Caleb Bauer and Ed Semmler, South Bend Tribune
SOUTH BEND — Proposed tariffs on steel and aluminum have been touted as a fix to declining U.S. production numbers and shrinking steel and aluminum industry employment.
But some experts fear the tariffs, if implemented as expected this week by President Donald Trump, could harm manufacturers who buy steel and aluminum to produce their products. Manufacturers like those found in St. Joseph and Elkhart counties.
One of those experts, Gary Cohn, the president's top economic adviser, announced his resignation on Tuesday following Trump's public comments to impose the economic sanctions.
U.S. Rep. Jackie Walorski, R-Jimtown, indicated she’s concerned about the president’s proposed tariffs and asked him to reconsider his idea to avoid the potential “harmful impact” of tariffs. Her district includes Elkhart County, which is dependent on steel and aluminum to build most of the nation's recreational vehicles.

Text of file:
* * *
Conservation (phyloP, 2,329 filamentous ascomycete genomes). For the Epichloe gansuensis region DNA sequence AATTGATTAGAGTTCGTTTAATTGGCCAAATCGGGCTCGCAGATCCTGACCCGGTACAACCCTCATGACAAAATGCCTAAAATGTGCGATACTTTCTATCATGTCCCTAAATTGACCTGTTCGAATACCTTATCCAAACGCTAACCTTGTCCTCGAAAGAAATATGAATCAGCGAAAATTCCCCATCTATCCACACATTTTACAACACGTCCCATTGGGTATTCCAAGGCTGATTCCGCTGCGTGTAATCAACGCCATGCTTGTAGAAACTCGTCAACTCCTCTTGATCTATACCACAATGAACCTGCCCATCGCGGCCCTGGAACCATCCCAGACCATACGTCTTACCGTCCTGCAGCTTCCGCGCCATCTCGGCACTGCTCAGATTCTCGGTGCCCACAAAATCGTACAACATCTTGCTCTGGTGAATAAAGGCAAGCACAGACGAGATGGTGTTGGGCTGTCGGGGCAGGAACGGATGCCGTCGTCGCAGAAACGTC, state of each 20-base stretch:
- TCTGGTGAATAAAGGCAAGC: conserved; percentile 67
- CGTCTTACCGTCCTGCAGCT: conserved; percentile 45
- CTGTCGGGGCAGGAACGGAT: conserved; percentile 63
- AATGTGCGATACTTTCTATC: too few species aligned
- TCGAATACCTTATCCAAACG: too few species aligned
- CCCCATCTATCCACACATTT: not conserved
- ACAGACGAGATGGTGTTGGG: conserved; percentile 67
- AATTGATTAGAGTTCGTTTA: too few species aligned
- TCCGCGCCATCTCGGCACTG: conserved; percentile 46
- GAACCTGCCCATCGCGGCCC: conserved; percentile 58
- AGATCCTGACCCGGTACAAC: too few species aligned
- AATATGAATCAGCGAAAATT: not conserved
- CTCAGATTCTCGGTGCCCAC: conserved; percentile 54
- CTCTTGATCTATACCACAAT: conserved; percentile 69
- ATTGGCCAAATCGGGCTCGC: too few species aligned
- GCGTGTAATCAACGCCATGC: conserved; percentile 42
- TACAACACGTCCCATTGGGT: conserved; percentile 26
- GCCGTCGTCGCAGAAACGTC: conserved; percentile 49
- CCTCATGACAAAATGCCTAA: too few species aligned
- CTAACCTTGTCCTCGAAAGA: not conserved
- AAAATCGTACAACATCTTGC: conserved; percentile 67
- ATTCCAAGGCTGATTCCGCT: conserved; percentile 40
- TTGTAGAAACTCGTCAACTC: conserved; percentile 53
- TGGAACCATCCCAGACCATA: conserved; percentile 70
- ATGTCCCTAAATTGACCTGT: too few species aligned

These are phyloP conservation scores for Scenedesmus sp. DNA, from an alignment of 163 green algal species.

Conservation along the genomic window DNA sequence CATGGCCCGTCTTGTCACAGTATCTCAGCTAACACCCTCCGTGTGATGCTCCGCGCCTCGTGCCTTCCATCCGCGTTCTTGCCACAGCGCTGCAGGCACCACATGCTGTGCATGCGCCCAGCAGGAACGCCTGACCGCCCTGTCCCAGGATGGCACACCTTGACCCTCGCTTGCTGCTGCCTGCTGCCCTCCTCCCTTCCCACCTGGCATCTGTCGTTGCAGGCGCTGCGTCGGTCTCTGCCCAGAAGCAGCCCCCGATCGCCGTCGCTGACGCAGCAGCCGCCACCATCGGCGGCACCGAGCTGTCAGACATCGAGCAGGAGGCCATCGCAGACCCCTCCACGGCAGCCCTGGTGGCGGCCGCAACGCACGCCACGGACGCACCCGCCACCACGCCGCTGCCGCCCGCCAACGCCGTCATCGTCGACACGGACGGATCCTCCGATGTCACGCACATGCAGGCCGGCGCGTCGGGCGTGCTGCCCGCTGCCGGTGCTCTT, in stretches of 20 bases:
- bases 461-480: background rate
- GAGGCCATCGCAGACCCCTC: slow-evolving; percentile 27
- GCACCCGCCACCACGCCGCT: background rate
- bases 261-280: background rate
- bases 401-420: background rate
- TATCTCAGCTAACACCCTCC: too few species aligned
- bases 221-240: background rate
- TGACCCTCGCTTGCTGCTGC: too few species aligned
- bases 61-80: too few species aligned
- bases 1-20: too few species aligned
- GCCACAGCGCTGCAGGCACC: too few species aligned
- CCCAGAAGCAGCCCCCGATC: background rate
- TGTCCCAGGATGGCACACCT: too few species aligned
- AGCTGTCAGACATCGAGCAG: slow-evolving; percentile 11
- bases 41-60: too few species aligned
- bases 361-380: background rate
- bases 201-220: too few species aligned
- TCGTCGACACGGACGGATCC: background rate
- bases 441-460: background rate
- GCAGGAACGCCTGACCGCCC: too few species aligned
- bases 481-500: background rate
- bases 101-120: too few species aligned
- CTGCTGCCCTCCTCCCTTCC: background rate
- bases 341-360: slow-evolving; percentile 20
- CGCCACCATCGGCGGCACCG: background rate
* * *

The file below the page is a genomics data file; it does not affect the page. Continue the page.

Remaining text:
U.S. Sen. Todd Young, struck a more middle-of-the-road tone Tuesday, praising Trump for addressing unfair trade but asking that measures be “balanced and implement a targeted approach.”
Other local legislators — U.S. Rep. Fred Upton of southwestern Michigan and U.S. Sen. Joe Donnelly — did not comment on the tariff plans. Donnelly’s office did say the Democratic senator from Granger would be “reviewing President Trump’s trade measures” once they are formally implemented.
Last week, Trump said he plans to implement 25 percent tariffs on steel imports and 10 percent tariffs on aluminum imports. The percentages are higher than recommended by Commerce Secretary Wilbur Ross, who last month proposed tariffs of 24 percent on steel and 7.7 percent on aluminum.